• Gettysburg National Military Park

    Gettysburg

    National Military Park Pennsylvania

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  • Parking Lot Closure at Museum & Visitor Center

    Parking Lot 2 at the NPS Visitor Center will be closed for major repairs from Aug. 18 through Sept. 14. Gettysburg Tour buses, ACTA, and shuttle to Eisenhower NHS will run from a station on the east side of the building. More »

Frequently Asked Questions

Is there a fee to drive through the park?
There is no fee for entrance to the park, National Cemetery, or park buildings. There is a fee to enter the Museum and Visitor Center exhibit galleries, film and cyclorama program.

What are the park hours?
Gettysburg National Military Park is open year-round. Park grounds and roads are open daily from 6:00 AM to 10:00 PM from April 1 through October 31, and 6:00 AM to 7:00 PM from November 1 through March 31. The Gettysburg National Cemetery is open at dawn and closes at sunset. Park buildings are closed Thanksgiving Day, Christmas Day, and New Years Day.

Where should I begin my visit?
We recommend that you begin your visit at the National Park Service Museum and Visitor Center at 1195 Baltimore Pike and start with the film "A New Birth of Freedom", a twenty minute film narrated by Morgan Freeman that sets the stage for you visit to the battlefield. Following the film, visitors get to experience the Gettysburg Cyclorama, the monumental 1884 painting that depicts "Pickett's Charge". Afterward, visit the center's extensive museum featuring artifacts from the Battle of Gettysburg and Civil War sites from around the country. Audio-visual presentations in the galleries help guide visitors through all three days of the battle and understand the causes and lasting effects of the Civil War. Plan on spending at least three hours in the museum and visitor center and there is a fee for entry to the film, museum galleries and cyclorama program.

What is the best way to tour the battlefield?
Visitors may tour the park on their own with the use of a self-guiding park map, hire a Licensed Battlefield Guide for a personal touch, or use one of the commercially available audio tours. See our Places To Go pages for options on touring the battlefield.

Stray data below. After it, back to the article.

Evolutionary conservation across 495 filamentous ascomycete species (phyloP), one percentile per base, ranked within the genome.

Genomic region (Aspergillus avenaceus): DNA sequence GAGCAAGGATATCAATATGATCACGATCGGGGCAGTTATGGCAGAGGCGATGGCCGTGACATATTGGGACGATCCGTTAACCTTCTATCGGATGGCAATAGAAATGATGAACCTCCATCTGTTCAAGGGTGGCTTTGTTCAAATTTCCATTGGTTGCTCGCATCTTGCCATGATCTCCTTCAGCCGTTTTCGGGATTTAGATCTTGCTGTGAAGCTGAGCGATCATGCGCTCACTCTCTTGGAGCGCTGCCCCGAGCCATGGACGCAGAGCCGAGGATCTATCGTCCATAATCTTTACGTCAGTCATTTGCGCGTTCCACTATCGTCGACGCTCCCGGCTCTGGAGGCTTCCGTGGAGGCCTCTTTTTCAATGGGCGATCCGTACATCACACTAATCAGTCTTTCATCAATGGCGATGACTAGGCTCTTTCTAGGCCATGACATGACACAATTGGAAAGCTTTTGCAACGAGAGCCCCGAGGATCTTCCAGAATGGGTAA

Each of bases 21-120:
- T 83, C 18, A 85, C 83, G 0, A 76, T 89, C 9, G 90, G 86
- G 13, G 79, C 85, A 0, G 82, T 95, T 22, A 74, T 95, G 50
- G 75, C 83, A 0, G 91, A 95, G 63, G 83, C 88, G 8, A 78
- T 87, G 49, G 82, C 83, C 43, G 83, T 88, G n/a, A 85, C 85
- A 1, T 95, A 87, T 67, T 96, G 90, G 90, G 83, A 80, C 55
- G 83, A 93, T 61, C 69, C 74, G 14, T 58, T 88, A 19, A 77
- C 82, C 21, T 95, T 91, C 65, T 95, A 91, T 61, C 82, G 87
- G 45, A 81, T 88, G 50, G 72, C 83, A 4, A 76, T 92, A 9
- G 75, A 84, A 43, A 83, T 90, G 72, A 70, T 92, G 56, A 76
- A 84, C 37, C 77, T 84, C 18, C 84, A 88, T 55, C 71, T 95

Does the park have bus tours?
Bus tours of the park are offered by several commercial companies in Gettysburg including some offered from the visitor center with a Licensed Battlefield Guide. See our Places to Go pages for information and schedules on these bus tours. For commercial buses in Gettysburg, call the Gettysburg Convention and Visitors Bureau at (717) 334-6274 for further information and schedules.

Does the park offer horseback riding tours?
Horseback riding tours of the field are offered by a commercial company near Gettysburg. Call the Gettysburg Convention and Visitors Bureau at (717) 334-6274 for further information. Horses are required to stay on designated trails in the park.

Can we camp and picnic on the battlefield?
The park offers McMillan Woods Youth Campground to organized scouting groups and other such organizations. Youth camping is by reservation only. See our Fees and Reservations page for further information. The Gettysburg area has several commercial campgrounds, all within easy driving distance of the battlefield park. There is no private camping allowed in the park.
There are two picnic areas in the park at the National Park Service Museum and Visitor Center and on South Confederate Avenue. Open fires are not allowed at park picnic sites.

Can we go into the old houses and buildings on the battlefield?
Most of the battlefield farms are private quarters for park employees and their families and are not open to the public. The Leister House (Meade’s Headquarters), the Brian (Bryan) House, and Snyder House are all park exhibits, some with historically furnished interiors that visitors can view through the windows of each house.

How can I find out about the annual reenactment, museums, hotels and restaurants in Gettysburg?
Call the Gettysburg Convention and Visitors Bureau at (717) 334-6274 for further information. The annual reenactment is held on private land in Adams County and not within Gettysburg National Military Park.